Avoid Assumptions

5 ways to avoid assumptions about colleagues, service-users and community members and become an active ally

Stereotyping is one of ways that bias and prejudice can play out in the workplace, not only between colleagues but between organisations and the communities they serve. To really meet the needs of individuals, it’s crucial that the devastating effects of stereotyping are understood and combated in everyday operations, at a policy level and culturally within your organisation.

1. Understand inequality in your community and more widely.

As discussed in the Basic Equality Law section, there are ways that you can plan your work to meet the needs of your community. Do your research but remember that the experiences of people with shared identities is not monolithic, you may need to be creative in your approaches, take the lead of trusted local organisations or institutions and leverage your particular expertise in service of the community.

2. Recognise that stereotyping happens around us everyday.

Whether it’s in the news, in films or in daily conversation, you’re likely to come across a number of stereotypes and assumptions. Stereotypes play a part in the act of ‘othering’ minoritised or marginalised people, and have the effect of grouping people with a certain identity or experience into one monolithic collective.

A Scope report called The Disability Perception Gap found that ‘the public is still stereotyping disabled people in all aspects of their daily lives, including how much care disabled people need and how productive they are.’ One participant states, “People used to see me as ‘one of them’ but now, because I’m disabled, they see me differently.” (Hannah, Surrey)

3. Look at the devastating effects of stereotyping: it’s no joke.

When people are grouped, stereotyped and othered in this way it is dehumanising. Take for example the racist reporting on migration which boomed during the Brexit campaign, describing migrants and refugees as ‘swarms.’ This language was leveraged to feed a stereotype and erase the realities and identities of individuals.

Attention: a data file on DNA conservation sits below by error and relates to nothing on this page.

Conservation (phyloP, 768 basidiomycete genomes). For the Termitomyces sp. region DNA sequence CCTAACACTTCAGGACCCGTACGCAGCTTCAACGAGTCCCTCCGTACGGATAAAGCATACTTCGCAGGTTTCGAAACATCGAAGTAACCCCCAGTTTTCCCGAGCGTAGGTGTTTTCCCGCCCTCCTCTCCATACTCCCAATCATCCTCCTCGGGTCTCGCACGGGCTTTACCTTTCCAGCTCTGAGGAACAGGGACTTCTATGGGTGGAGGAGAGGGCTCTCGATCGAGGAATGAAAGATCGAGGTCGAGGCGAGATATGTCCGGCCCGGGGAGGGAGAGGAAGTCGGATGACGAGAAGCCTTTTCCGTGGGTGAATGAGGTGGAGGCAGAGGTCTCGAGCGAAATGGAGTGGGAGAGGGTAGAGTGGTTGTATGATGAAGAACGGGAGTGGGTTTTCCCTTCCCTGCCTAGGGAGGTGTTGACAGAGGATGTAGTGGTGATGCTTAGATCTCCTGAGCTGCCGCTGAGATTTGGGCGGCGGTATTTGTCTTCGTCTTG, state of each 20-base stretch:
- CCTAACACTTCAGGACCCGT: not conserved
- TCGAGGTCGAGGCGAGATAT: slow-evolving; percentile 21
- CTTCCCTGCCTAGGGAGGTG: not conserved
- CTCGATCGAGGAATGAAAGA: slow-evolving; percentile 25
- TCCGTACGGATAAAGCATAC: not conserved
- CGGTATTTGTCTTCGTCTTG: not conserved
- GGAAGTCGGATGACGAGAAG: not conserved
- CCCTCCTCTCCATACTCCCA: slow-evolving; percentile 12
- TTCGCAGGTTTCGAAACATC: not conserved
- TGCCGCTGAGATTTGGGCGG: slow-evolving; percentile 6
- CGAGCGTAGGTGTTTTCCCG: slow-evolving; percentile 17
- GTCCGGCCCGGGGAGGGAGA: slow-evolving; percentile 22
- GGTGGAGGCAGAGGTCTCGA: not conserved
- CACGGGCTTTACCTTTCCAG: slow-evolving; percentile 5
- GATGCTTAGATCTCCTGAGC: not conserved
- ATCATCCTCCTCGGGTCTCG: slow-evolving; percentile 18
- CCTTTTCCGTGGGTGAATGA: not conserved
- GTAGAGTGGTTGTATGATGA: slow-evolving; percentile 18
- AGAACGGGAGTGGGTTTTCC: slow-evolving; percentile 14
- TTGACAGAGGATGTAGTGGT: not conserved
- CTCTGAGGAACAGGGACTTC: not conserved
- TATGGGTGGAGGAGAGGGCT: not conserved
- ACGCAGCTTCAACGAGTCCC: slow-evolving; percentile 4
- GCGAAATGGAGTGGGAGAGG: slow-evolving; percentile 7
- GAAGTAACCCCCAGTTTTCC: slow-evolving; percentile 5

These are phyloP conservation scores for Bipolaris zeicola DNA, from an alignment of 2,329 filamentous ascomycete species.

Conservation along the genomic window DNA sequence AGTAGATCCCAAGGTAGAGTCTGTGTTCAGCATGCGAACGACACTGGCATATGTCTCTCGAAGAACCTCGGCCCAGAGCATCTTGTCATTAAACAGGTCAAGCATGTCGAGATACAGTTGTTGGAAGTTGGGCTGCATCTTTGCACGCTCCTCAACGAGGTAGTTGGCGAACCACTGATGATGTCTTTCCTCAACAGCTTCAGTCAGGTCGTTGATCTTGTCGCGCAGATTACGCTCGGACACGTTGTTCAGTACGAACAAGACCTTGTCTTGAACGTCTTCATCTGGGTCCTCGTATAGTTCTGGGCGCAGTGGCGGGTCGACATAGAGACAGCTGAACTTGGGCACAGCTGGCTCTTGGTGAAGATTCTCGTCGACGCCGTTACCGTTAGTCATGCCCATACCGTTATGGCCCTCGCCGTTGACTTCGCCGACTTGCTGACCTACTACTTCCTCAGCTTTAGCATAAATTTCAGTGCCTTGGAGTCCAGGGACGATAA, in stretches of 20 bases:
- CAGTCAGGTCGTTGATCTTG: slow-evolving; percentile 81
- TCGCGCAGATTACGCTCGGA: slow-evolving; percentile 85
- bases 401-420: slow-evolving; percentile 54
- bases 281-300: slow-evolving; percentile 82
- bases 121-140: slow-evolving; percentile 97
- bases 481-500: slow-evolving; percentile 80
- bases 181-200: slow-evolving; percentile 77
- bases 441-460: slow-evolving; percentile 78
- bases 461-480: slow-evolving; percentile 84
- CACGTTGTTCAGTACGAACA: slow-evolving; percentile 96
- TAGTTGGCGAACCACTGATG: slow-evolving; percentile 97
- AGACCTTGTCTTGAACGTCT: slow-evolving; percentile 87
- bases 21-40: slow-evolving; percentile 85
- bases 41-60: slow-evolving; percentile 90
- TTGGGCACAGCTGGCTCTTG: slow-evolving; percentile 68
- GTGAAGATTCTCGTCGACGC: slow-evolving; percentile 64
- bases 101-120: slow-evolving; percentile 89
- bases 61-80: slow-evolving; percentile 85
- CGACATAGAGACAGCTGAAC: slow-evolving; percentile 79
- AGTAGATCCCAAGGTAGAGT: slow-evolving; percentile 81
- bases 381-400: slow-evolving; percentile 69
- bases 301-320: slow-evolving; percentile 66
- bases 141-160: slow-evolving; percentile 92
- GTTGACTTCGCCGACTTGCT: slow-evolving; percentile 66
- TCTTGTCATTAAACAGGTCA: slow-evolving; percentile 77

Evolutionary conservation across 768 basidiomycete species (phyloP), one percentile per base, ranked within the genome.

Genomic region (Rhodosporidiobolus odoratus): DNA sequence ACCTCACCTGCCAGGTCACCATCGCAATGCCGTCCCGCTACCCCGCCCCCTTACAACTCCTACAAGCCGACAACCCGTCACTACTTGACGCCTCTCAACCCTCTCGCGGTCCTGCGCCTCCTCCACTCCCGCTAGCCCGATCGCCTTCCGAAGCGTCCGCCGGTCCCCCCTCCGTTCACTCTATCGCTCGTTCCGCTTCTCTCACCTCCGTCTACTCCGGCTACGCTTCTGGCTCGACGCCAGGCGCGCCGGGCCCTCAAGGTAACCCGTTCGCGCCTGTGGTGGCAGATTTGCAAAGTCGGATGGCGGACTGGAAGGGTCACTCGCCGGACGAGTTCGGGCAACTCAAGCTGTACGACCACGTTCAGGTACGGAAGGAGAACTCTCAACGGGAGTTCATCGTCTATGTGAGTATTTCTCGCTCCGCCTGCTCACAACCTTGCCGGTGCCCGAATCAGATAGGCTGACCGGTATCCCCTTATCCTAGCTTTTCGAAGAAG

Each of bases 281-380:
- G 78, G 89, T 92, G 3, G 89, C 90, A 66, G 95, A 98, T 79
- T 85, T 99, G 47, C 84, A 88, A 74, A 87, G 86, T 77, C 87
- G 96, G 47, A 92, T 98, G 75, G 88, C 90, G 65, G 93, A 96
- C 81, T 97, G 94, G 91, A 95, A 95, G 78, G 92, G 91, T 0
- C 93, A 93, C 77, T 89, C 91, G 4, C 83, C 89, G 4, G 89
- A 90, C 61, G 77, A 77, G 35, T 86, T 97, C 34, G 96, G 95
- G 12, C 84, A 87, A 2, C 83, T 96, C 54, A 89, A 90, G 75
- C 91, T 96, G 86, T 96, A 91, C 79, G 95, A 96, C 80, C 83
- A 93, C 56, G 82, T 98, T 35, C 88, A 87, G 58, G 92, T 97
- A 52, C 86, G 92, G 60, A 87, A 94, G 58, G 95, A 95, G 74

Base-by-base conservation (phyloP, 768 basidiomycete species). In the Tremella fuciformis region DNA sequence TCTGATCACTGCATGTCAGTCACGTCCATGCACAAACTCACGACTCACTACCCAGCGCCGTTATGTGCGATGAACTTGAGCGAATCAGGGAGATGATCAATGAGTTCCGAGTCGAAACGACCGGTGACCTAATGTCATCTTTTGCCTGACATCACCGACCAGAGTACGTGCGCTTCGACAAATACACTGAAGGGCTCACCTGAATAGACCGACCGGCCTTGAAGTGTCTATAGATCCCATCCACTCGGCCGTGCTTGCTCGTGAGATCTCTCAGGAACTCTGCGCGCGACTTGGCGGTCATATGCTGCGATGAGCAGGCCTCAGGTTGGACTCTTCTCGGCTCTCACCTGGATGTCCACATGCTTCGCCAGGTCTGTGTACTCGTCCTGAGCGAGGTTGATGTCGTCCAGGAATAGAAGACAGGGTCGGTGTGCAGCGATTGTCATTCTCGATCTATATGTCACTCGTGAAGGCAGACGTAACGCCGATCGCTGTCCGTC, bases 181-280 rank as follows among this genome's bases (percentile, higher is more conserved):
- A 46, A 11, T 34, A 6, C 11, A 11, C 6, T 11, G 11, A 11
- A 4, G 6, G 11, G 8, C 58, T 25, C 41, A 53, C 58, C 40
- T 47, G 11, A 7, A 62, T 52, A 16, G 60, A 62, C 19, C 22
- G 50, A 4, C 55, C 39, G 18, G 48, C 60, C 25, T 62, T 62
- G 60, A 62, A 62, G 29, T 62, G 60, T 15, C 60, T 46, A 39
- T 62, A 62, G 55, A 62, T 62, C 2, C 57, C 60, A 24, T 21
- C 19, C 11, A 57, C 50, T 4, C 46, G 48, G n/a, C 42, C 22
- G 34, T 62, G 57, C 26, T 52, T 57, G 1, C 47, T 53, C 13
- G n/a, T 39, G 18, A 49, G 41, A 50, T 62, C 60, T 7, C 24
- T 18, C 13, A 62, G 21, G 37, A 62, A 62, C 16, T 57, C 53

No matter what you thought of the Brexit result, one harrowing truth should cause us all deep concern: hate crime rocketed with 10 police forces reporting more than a 50% increase in 3 months (Stop Hate UK.)

4. Take an honest look at your own privilege and bias’

Stereotypes, by and large, rely on an idea of the norm vs. the other. Take an honest look at the parts of your identity that are accepted as ‘normal’, to the extent that you may not even have to think about them at all. If you are hetrosexual and cisgender, you proberbly never had to ‘come out’. If you’re white, you probably never have to consider if a job rejection or a snide remark was racially motivated.

And even if there are instances where a privileged part of your identity was not in the majority, the weight of social, systemic and political oppression was not against you. This is called privilege, and it operates every day on a myriad of levels.

Consider the language you use and how you can make it more inclusive. For example, the simple step of putting pronouns in your email signature and avoiding assumptions about gender in the workplace can promote a more trans-inclusive environment. Stonewall suggests tips for being an ally to non-binary people here.

Sit with discomfort as you learn more and face difficult truths. As Layla F Saad says in Me and White Supremacy, a workbook for white people seeking to be anti-racist, ‘Going a step further, white fragility, which is really fear, can quickly turn into active harm. Like going into fight-or-flight mode, your white fragility can cause you to run away, shut down like a deer in headlights, or become more aggressive, violent, and harmful to BIPOC (Black, Indiginous and People of Colour).’

5. Celebrate cultural diversity and champion equality!

If the Coronavirus pandemic has taught us anything, it’s that we need one another. We need our communities and we rely on each other; mutual aid has taken off in so many of our local communities through the sheer care and energy of neighbours.

As Husna Ibrahim, a student specialising in inter-faith discussions says in this article in HuffPost, ‘If you want to travel the world and gain amazing experiences and meet new people, I suggest you start in your own towns and cities. Get out there and expose yourself to new environments and practice spreading love and understanding no matter who you are or which place in the world you live in.’